Ashley Gross

Business and Labor Reporter

Ashley Gross is KPLU's business and labor reporter, covering everything from Amazon.com and Boeing to garbage strikes. She joined the station in May 2012 after working for five years at WBEZ in Chicago, where she reported on business and the economy. Her work telling the human side of the mortgage crisis garnered awards from the Illinois Associated Press and the Chicago Headline Club. She's also reported for the Alaska Public Radio Network in Anchorage and for Bloomberg News in San Francisco.

She studied history at Brown University and earned a master's in international affairs at Columbia University. She grew up in Santa Fe, New Mexico. She lives in West Seattle with her husband and two sons.

One of Ashley's most memorable moments in radio happened several years ago in Northwest Alaska: "I was visiting an alcohol and drug rehab program in the tiny village of Selawik. It helps Alaska Natives recover by helping them get back in touch with their subsistence lifestyle. It was spring, which meant the river was still frozen - barely. We went out on snowmachines to go ice-fishing, but late in the day, as we headed back, the river had melted to the consistency of a Slurpee. It was a harrowing ride and a good lesson in trust - I rode with my eyes closed, clinging for dear life to the woman driving. A week later, three people drowned trying to ride a snowmachine over that river, and that's when I realized just how dangerous life in rural Alaska can be."

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Media
9:31 am
Wed March 27, 2013

Looking For 'Oxygen,' Small Papers Erect Digital Pay Walls

In Long Beach, Wash., Chinook Observer editor and publisher Matt Winters has overseen his paper's transition to the Internet and, more recently, to a pay wall.
Ashley Gross for NPR

Originally published on Wed March 27, 2013 5:38 am

The Washington Post and the San Francisco Chronicle recently said they will start charging readers for online content, joining big papers like The New York Times and The Wall Street Journal. Some large papers have made it work because they offer a lot of unique content.

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Business
4:36 pm
Tue March 26, 2013

Sea-Tac baggage handlers and cabin cleaners sign union cards

Sea-Tac workers march to their employers to deliver letters saying they've signed cards to join unions
Working Washington

(Editor's note May 23, 2013: Corrects to clarify that workers have signed cards to join unions but haven't been recognized as unions by their employers. Until they're recognized, they don't have legal status as collective bargaining units.)

After a year of agitating over working conditions, more than 1,000 workers at Sea-Tac Airport say they have now signed cards to join unions.

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Business and labor
1:44 pm
Fri March 22, 2013

Boeing to lay off 800 local machinists, shrink workforce

Associated Press

The Boeing Co. will lay off approximately 800 local workers in the Puget Sound area as part of a larger plan to reduce local headcount by 2,000 to 2,300 people, the company said Friday.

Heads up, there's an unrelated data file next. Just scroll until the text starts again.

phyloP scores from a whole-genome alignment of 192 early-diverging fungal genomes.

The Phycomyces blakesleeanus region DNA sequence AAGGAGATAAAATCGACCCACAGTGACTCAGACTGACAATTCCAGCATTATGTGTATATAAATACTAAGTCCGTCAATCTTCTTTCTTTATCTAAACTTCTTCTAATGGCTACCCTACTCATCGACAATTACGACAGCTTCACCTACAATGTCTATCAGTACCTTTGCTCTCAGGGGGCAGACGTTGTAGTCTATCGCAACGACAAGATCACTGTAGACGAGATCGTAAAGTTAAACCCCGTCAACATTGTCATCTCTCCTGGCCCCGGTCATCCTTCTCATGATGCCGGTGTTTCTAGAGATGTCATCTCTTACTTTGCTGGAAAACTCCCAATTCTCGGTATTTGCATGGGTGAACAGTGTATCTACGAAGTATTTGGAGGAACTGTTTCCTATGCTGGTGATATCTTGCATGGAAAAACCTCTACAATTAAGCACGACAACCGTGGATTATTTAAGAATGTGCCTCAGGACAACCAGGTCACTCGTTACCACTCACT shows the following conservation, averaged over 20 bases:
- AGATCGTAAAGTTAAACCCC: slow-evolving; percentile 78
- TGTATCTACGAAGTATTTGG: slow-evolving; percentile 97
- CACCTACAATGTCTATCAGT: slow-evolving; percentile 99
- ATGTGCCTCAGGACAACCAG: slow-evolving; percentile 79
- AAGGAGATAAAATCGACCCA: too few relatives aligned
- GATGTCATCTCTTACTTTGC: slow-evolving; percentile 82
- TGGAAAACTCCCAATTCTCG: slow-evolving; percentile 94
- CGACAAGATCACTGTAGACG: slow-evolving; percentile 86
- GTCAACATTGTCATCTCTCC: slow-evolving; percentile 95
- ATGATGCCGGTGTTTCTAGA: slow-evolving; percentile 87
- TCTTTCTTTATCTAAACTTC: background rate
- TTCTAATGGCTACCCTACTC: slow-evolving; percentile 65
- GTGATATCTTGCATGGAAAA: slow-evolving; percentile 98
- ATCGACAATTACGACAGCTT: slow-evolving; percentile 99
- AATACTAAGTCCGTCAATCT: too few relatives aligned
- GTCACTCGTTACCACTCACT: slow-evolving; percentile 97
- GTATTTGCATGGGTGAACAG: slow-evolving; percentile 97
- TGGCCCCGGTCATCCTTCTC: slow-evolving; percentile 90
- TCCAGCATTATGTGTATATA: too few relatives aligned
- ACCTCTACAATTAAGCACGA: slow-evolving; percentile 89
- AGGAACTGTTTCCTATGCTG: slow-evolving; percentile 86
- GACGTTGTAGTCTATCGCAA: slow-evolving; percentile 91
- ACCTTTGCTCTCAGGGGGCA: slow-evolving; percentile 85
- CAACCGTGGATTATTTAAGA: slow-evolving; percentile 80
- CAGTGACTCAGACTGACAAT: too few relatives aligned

Spokesman Doug Alder said affected employees are machinists who handle refurbishment and change incorporation — implementing necessary post-production updates — to the 787 and the 747-8 models.

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Business
5:00 am
Fri March 22, 2013

How can T-Mobile compete against the big guys? Merge, merge, merge

Thomas Hawk

The merger of Bellevue-based T-Mobile USA and its smaller rival, MetroPCS, has won regulatory approval and will likely move forward. But one analyst says even the combined company may not be large enough to compete with the biggest wireless carriers.

For a mobile phone company, having the biggest, fastest network is what counts, especially as more and more people use smartphones to stream video or listen to Pandora.

Morningstar analyst Allan Nichols says MetroPCS will give T-Mobile a much-needed boost of wireless spectrum as well as faster technology.

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Business
5:18 pm
Mon March 18, 2013

City of Seattle: Shoot your TV commercial here

Maureen "Mo" Reilly Flickr

Seattle plans to launch a new marketing campaign to showcase the city as an ideal setting for television commercials.  

Sure, we get more rain than Los Angeles, but it’s also about 30 percent cheaper to shoot a commercial in Seattle. And does L.A. have volcanoes? I don’t think so.

"You can get to the mountains. You can get to a rainforest. You can find beaches," says George Riddell, who produces commercials through his Seattle-based company Big House.

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Business
4:04 pm
Thu March 14, 2013

How do engineers safely test potentially-explosive batteries?

NTSB Materials Engineer Matt Fox examines the casing from the battery involved in the JAL Boeing 787 fire incident in Boston.
NTSB

Boeing will soon start testing its redesigned Dreamliner battery. Battery experts say that means engineers will have to experiment with flammable lithium-ion batteries to see if, well, they explode.